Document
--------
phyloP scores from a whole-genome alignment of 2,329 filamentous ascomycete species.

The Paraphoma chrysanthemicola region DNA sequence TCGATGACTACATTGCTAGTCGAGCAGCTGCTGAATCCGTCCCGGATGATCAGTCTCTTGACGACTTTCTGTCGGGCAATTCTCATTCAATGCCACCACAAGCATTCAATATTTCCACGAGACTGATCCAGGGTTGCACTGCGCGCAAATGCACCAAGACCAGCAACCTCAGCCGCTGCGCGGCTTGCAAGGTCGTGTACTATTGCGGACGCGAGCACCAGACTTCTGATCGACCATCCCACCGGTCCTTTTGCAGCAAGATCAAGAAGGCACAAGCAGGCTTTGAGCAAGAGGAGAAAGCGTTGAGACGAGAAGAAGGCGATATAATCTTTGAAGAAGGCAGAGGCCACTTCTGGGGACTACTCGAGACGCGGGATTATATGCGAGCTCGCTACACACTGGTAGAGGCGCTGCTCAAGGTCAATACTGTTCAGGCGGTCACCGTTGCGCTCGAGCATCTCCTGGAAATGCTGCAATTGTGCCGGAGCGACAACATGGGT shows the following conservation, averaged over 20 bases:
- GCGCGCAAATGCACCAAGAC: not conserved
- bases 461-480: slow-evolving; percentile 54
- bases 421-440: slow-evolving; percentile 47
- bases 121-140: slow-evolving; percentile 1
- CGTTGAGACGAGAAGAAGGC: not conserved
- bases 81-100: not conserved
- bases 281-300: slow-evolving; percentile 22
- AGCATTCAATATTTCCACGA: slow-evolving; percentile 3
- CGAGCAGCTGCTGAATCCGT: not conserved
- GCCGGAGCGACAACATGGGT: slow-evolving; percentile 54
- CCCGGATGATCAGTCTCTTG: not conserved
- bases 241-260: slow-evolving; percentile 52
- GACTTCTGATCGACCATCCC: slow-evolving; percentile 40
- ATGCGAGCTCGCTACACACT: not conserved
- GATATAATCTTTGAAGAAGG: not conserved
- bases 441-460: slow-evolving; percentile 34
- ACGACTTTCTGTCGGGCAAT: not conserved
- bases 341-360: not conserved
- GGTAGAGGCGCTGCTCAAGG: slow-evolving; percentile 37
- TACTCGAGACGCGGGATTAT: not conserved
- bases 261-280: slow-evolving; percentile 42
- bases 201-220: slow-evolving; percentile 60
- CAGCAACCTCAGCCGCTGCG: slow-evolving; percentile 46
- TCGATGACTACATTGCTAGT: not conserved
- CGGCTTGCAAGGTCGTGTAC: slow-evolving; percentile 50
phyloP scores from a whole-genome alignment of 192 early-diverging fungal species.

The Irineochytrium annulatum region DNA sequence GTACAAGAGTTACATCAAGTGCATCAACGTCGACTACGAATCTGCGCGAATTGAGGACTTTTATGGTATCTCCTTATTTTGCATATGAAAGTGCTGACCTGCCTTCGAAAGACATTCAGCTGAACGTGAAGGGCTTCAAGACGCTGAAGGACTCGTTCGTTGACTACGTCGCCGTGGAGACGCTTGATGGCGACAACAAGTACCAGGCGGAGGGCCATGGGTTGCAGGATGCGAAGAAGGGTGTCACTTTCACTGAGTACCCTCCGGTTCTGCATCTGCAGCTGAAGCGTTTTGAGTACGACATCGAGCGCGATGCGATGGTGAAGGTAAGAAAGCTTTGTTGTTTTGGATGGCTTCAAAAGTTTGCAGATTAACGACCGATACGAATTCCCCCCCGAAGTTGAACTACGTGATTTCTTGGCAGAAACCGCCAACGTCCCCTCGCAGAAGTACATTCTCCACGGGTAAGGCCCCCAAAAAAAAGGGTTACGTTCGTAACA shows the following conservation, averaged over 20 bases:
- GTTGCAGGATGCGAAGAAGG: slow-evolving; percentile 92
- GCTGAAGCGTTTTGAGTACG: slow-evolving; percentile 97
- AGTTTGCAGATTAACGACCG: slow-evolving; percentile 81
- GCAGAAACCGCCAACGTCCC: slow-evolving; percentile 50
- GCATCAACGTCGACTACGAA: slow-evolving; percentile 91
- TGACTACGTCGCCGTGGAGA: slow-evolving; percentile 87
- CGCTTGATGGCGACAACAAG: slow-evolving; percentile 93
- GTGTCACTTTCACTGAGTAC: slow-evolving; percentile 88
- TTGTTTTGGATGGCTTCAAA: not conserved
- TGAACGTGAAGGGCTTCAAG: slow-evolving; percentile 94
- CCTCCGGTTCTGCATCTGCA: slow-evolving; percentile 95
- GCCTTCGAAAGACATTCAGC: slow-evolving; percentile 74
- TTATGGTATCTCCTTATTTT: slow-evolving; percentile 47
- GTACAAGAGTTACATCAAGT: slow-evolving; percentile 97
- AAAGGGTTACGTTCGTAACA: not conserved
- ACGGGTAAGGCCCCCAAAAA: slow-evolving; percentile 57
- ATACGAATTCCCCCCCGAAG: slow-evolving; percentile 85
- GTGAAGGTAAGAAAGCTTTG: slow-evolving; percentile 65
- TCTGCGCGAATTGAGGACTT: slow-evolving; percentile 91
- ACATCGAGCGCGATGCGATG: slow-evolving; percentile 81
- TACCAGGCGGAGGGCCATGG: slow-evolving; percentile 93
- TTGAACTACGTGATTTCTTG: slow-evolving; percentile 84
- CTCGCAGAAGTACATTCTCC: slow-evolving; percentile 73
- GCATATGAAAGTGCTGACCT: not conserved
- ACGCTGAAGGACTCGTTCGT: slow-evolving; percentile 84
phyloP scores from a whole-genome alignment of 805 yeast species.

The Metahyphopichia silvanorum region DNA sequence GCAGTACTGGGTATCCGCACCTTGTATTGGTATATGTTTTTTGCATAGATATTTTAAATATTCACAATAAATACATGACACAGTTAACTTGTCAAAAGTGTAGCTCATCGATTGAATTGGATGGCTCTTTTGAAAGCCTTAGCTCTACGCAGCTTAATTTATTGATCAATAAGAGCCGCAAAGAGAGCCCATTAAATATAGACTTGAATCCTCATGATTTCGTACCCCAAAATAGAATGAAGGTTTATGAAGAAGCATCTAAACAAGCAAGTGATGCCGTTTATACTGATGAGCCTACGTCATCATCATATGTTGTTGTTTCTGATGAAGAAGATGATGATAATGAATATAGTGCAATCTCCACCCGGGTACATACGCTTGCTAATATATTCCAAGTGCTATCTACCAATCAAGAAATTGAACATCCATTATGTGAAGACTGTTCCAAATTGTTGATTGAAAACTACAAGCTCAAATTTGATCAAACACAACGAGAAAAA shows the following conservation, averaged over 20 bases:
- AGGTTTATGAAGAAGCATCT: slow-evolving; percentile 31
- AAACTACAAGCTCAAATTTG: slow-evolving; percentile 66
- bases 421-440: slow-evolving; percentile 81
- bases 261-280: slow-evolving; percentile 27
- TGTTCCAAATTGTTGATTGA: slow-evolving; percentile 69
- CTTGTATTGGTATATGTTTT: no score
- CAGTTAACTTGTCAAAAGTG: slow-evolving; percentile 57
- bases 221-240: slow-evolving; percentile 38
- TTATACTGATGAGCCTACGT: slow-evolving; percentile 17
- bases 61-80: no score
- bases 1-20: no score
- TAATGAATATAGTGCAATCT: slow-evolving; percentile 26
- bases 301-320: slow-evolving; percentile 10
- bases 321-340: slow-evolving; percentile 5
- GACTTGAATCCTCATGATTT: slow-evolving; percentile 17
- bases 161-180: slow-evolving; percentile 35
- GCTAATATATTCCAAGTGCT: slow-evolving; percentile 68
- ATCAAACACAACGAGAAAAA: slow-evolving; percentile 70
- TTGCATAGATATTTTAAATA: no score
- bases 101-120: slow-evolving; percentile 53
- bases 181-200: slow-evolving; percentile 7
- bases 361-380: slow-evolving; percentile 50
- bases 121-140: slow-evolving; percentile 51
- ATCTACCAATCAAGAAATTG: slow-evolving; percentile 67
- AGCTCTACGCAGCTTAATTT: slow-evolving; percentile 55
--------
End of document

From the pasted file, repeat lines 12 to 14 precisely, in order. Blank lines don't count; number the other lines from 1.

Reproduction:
- GCCGGAGCGACAACATGGGT: slow-evolving; percentile 54
- CCCGGATGATCAGTCTCTTG: not conserved
- bases 241-260: slow-evolving; percentile 52